Kayaks.... Pedal VS Paddle

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Dec 1, 2019
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I am looking into getting a kayak to be able to do some fishing on local ponds, lakes and rivers around my area. I like the idea of a pedal drive vs having to have a paddle in my hand if I am trying to fish or set lines. What's everyone's thoughts? It would be great to hear from people that spend more time in them than I do. Thanks and Happy Independence Day.
 

rwc101

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When I lived on the east coast I had a Hobie pedal kayak that I fished fresh and saltwater. Pedal is the way to go if fishing big water, rivers, and windy conditions. Overkill for small ponds. Only Jackson had reverse pedal drive when I bought, but several other manufacturers have it now. Reverse is helpful when fishing small water.
 

ccc23454

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@rwc101 nailed it! Big waters pedal/rudder is great but most fishing situations paddle is fine. Lots of cost differences and also weight savings associated with both. I had mine out yesterday paddling down the reservoir on beautiful day. I think for most people paddle is right place to start then figure out what you want from there but mind the weight of the yak, you start getting to point it can limit launch and transportation methods.
 
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That's the kinda info I am looking for. I was concerned maybe the pedal drive would be a little over kill. Plus I do tend to like the price more on the paddle yaks.
 

Scott85

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If your close to Virginia, I’m selling a Nucanoe Frontier 12 fully decked out for fishing and hunting.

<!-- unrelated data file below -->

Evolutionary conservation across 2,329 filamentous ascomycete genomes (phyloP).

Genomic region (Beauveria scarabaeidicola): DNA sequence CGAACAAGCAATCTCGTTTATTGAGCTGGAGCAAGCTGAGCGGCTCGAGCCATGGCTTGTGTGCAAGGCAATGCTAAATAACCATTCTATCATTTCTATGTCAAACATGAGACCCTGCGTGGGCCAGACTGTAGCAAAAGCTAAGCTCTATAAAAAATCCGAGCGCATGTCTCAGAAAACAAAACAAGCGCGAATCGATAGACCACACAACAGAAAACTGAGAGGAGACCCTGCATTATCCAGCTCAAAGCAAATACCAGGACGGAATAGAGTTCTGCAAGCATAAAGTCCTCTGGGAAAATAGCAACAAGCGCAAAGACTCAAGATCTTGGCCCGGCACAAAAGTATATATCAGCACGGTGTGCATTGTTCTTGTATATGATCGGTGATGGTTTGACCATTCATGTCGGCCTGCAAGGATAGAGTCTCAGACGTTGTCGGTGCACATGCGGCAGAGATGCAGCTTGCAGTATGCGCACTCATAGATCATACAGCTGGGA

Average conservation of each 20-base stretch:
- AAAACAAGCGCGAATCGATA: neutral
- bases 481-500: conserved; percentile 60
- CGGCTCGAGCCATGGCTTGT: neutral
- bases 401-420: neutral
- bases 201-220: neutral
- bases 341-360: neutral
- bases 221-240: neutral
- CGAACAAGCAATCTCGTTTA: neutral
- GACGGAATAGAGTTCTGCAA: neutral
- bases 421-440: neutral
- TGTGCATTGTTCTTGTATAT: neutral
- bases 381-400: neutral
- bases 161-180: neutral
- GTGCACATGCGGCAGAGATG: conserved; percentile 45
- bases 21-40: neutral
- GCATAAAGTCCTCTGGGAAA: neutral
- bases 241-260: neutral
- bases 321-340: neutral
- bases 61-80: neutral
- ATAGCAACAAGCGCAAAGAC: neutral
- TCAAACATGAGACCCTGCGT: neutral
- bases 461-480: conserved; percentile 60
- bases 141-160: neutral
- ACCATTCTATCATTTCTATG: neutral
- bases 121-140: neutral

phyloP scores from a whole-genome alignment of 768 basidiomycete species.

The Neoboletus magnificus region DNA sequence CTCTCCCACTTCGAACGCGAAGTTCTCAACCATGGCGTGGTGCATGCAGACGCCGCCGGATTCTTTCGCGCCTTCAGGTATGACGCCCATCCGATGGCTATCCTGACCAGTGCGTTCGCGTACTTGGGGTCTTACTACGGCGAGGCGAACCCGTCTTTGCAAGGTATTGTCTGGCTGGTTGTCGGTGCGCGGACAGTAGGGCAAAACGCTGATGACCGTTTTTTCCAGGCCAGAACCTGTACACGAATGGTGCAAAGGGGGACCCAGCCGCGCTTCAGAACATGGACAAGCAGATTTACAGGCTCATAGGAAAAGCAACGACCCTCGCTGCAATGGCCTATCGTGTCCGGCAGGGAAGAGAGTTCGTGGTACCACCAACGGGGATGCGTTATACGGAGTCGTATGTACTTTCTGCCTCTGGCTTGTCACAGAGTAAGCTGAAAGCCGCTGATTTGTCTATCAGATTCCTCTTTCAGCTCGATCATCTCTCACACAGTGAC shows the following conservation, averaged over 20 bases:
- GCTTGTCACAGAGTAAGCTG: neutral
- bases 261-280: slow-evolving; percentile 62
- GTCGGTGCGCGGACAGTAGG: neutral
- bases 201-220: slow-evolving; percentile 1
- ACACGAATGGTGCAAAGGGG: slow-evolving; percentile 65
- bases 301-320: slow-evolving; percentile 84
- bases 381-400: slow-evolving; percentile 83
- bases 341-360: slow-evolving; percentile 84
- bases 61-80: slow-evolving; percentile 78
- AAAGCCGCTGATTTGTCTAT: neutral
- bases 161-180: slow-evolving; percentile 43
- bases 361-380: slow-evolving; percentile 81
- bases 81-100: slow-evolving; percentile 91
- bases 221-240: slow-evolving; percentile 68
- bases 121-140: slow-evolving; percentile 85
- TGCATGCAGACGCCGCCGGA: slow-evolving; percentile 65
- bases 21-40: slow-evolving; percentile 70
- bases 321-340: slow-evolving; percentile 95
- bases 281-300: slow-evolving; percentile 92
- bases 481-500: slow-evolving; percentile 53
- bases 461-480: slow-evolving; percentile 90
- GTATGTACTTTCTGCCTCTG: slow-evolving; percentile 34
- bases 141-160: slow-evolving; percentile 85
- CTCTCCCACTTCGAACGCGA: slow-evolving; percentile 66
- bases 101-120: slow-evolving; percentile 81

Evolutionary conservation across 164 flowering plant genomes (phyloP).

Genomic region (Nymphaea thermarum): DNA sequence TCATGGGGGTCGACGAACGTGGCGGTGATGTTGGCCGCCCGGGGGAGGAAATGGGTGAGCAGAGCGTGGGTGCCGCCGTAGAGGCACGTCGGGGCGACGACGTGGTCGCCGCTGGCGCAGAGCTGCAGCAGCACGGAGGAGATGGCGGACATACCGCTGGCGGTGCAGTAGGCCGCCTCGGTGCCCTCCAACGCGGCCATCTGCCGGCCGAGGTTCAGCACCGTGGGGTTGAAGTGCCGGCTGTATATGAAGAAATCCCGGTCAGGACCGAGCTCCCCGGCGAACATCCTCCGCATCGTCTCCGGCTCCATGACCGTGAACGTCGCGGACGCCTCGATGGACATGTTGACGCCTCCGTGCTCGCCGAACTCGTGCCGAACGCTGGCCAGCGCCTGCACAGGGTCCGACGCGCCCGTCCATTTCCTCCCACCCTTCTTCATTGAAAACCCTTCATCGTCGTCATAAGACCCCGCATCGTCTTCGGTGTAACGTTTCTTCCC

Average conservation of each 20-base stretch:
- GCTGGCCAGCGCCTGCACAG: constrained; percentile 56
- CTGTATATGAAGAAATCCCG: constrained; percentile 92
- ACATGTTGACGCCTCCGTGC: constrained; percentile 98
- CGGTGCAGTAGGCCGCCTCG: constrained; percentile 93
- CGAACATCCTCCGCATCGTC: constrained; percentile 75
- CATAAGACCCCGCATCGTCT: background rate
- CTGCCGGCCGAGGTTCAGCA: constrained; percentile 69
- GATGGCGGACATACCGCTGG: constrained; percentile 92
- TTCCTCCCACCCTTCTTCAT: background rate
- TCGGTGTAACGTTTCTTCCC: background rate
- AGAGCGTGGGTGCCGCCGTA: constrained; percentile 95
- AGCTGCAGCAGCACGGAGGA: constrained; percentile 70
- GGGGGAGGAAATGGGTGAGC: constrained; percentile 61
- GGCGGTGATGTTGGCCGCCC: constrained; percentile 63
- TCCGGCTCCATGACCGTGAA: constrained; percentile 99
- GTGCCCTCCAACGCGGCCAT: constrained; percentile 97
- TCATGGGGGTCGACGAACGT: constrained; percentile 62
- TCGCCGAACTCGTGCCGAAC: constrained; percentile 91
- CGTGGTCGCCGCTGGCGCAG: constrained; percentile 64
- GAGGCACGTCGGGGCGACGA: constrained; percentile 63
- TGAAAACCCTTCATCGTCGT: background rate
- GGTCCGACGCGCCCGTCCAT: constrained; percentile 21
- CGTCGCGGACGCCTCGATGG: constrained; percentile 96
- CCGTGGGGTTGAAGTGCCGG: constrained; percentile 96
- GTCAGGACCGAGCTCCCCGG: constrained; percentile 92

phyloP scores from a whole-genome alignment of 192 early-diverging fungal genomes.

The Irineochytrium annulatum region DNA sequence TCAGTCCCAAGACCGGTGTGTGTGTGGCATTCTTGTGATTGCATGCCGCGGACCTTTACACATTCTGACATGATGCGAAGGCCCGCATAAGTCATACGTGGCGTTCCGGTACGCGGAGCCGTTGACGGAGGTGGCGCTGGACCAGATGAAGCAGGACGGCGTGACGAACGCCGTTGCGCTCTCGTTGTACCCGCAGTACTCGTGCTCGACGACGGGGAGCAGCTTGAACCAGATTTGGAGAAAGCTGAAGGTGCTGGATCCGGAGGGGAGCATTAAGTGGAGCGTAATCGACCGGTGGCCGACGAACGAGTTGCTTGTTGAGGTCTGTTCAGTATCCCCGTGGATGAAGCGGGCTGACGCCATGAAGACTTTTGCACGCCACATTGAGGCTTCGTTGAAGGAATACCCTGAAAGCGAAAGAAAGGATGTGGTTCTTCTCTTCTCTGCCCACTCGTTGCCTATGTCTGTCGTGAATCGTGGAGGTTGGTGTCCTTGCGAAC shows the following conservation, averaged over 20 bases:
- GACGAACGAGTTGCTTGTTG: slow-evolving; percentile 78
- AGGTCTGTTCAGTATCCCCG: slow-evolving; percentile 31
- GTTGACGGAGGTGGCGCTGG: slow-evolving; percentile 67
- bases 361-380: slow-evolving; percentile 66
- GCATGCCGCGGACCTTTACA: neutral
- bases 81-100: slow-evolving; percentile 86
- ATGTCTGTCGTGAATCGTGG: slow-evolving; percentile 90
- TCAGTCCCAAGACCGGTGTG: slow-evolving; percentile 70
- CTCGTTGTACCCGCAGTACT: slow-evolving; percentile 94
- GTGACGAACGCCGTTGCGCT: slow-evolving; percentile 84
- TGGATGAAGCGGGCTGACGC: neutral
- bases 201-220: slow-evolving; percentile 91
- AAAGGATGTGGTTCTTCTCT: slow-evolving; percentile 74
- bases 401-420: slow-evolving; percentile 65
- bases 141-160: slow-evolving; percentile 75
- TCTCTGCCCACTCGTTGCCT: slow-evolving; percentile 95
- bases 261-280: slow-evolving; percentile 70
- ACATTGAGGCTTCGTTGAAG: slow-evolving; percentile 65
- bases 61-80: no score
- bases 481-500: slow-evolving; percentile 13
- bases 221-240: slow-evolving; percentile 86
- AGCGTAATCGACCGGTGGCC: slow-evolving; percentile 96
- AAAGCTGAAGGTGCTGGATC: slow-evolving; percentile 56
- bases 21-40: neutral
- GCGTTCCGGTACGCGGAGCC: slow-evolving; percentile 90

MarvB

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As most the fishing kayaks hold their value fairly well (out here anyway) I would first go with paddle and save yourself $800-$1000 until you see how much you use/like it and go from there. You can always upgrade later
 

ccc23454

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That's the kinda info I am looking for. I was concerned maybe the pedal drive would be a little over kill. Plus I do tend to like the price more on the paddle yaks.
I have paddle fished miles off the coast, crossed the chesapeake bay and fished salt flats that were inches deep never once did i say i am never doing this again without pedals or a motor. Go cheaper on first one, you will be glad you did. Lots of places have end of summer sales or sell demos if you wait till fall. Its a blast to get into!
 

rwc101

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I'll also say fishing style comes into play. I did a lot of trolling with my Hobie, and pedal pays off there. Less advantageous when casting/vertical jigging.
 

ILbowhntr

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The seat can make a huge difference. Cheaper kayaks typically have very basic (and fixed position) seats. The seat in my hobie outback is fantastic and makes long days easy. Stability also matters. I can stand in mine with no problem. This is not possible in all kayaks.